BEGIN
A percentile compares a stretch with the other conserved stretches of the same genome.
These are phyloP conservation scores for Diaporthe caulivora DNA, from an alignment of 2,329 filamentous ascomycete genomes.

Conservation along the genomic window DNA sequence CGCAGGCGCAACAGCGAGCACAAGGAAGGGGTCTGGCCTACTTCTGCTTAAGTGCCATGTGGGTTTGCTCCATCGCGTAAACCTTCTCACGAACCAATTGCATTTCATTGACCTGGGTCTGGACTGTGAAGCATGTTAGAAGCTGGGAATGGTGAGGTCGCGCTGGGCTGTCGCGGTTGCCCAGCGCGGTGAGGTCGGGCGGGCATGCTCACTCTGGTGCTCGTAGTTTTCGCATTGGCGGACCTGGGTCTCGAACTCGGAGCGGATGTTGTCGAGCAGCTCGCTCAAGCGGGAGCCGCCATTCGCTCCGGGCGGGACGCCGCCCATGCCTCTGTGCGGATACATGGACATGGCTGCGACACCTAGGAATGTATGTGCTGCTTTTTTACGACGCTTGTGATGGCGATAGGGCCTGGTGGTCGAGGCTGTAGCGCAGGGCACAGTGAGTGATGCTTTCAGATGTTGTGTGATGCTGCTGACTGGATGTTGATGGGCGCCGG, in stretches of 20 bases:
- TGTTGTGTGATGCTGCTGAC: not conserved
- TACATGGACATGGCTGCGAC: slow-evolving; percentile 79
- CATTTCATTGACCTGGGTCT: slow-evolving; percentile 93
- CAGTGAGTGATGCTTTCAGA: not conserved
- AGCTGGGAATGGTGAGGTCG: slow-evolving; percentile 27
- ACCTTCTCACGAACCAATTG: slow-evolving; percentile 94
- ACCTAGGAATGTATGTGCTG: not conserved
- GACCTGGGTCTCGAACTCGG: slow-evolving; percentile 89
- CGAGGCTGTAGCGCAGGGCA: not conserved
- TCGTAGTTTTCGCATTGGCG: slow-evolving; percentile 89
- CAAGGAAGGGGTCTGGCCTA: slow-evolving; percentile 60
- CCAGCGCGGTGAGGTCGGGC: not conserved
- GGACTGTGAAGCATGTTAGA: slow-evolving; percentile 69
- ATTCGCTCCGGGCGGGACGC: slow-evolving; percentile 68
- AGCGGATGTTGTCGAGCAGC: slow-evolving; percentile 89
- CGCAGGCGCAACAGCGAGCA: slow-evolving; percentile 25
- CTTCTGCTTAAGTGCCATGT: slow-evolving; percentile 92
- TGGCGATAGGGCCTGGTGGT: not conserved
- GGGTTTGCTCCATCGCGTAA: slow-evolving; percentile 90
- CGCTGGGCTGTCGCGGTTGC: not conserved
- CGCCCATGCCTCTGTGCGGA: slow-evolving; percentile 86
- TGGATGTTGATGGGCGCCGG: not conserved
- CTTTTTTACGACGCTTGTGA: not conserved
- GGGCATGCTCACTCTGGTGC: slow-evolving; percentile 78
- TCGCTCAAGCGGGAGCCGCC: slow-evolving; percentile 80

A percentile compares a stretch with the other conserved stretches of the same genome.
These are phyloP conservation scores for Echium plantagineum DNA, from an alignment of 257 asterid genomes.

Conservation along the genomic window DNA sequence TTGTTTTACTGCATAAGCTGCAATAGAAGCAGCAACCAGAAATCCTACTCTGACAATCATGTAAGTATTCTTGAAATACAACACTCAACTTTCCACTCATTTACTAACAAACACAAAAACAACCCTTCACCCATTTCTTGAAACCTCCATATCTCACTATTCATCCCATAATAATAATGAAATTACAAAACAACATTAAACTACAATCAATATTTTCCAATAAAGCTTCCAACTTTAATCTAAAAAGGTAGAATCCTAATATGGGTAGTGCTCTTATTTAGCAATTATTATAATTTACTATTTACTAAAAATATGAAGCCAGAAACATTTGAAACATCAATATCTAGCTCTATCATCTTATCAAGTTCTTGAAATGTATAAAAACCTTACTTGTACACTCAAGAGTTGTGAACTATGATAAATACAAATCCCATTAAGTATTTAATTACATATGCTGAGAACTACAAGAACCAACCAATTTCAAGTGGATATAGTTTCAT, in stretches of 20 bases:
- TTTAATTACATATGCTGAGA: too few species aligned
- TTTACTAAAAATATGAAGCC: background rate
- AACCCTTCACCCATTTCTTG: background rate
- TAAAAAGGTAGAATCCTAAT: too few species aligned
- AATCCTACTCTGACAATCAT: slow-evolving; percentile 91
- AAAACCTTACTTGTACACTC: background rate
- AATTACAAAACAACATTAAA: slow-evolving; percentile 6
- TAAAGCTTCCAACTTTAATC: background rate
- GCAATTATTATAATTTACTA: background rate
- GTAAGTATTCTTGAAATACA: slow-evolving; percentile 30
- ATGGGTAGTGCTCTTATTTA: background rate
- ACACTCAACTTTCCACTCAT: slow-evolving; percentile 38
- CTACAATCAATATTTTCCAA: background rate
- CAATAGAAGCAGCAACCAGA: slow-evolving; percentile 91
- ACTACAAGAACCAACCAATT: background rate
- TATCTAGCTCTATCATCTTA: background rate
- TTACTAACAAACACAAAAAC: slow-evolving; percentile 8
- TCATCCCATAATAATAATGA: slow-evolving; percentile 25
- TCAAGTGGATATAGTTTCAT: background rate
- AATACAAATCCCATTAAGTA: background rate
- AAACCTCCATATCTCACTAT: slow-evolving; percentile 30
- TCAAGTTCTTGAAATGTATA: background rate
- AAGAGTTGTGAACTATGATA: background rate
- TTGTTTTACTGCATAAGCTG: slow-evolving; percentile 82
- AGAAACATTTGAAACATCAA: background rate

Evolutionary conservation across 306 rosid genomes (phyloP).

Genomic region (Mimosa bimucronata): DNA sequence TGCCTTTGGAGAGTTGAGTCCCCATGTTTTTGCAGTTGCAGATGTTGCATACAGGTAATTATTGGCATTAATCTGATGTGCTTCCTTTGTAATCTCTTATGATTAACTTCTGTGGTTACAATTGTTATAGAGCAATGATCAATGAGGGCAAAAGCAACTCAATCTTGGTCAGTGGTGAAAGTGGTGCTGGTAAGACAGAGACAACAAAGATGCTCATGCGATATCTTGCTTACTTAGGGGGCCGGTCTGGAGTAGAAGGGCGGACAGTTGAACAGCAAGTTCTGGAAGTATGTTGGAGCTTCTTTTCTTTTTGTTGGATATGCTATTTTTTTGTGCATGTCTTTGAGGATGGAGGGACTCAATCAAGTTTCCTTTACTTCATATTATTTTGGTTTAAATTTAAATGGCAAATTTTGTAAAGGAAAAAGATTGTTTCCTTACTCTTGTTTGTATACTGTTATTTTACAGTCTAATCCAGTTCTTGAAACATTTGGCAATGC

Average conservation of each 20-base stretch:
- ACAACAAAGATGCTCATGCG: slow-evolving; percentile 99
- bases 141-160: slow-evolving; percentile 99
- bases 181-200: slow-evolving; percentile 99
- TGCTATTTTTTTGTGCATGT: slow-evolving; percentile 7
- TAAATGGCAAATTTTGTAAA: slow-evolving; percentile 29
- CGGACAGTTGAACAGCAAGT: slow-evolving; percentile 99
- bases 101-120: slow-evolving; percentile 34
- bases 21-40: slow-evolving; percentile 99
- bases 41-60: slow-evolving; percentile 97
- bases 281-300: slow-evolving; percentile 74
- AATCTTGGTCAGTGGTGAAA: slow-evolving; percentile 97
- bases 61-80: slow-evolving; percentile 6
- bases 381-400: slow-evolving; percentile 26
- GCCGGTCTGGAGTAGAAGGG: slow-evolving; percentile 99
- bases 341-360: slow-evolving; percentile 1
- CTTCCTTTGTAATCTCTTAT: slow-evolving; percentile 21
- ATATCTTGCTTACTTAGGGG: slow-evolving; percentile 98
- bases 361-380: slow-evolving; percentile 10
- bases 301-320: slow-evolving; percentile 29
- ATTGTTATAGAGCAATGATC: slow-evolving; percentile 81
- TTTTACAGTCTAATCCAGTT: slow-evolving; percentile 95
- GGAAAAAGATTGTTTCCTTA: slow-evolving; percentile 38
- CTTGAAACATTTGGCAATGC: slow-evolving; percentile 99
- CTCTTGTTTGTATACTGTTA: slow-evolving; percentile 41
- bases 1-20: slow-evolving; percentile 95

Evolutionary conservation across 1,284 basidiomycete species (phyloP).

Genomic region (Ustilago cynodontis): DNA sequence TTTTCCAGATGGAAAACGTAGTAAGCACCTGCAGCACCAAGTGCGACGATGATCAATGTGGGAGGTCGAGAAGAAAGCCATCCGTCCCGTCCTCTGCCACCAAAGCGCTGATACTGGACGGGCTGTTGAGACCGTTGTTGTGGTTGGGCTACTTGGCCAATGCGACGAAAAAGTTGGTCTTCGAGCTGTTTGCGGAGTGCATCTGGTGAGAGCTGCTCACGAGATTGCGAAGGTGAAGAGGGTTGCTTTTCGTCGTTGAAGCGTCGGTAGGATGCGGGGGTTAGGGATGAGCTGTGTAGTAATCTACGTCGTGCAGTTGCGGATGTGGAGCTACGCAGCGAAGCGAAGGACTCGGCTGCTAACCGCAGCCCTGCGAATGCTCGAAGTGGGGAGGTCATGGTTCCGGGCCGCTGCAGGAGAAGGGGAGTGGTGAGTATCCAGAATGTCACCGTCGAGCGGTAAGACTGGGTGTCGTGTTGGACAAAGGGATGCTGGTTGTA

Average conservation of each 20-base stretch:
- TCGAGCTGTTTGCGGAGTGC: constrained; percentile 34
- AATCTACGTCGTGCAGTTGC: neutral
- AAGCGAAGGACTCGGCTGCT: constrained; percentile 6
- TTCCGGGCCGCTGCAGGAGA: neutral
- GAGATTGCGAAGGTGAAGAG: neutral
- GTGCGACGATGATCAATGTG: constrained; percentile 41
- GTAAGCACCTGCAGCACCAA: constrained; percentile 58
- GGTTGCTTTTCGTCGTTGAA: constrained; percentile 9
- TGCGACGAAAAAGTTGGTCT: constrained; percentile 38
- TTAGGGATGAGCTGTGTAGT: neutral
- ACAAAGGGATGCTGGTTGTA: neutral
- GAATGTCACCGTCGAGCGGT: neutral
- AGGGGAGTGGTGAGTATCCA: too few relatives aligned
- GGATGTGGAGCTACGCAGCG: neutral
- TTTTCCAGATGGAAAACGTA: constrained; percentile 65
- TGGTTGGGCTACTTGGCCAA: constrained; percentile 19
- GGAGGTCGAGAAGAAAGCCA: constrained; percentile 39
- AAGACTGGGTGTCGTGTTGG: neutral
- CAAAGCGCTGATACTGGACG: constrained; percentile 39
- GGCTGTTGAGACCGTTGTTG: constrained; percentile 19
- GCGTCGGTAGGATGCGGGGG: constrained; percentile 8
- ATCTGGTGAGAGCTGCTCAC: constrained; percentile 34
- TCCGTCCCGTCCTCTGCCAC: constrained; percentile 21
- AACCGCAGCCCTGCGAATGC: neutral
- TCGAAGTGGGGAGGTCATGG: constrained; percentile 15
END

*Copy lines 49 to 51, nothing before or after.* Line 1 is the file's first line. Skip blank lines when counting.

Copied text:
- TCATCCCATAATAATAATGA: slow-evolving; percentile 25
- TCAAGTGGATATAGTTTCAT: background rate
- AATACAAATCCCATTAAGTA: background rate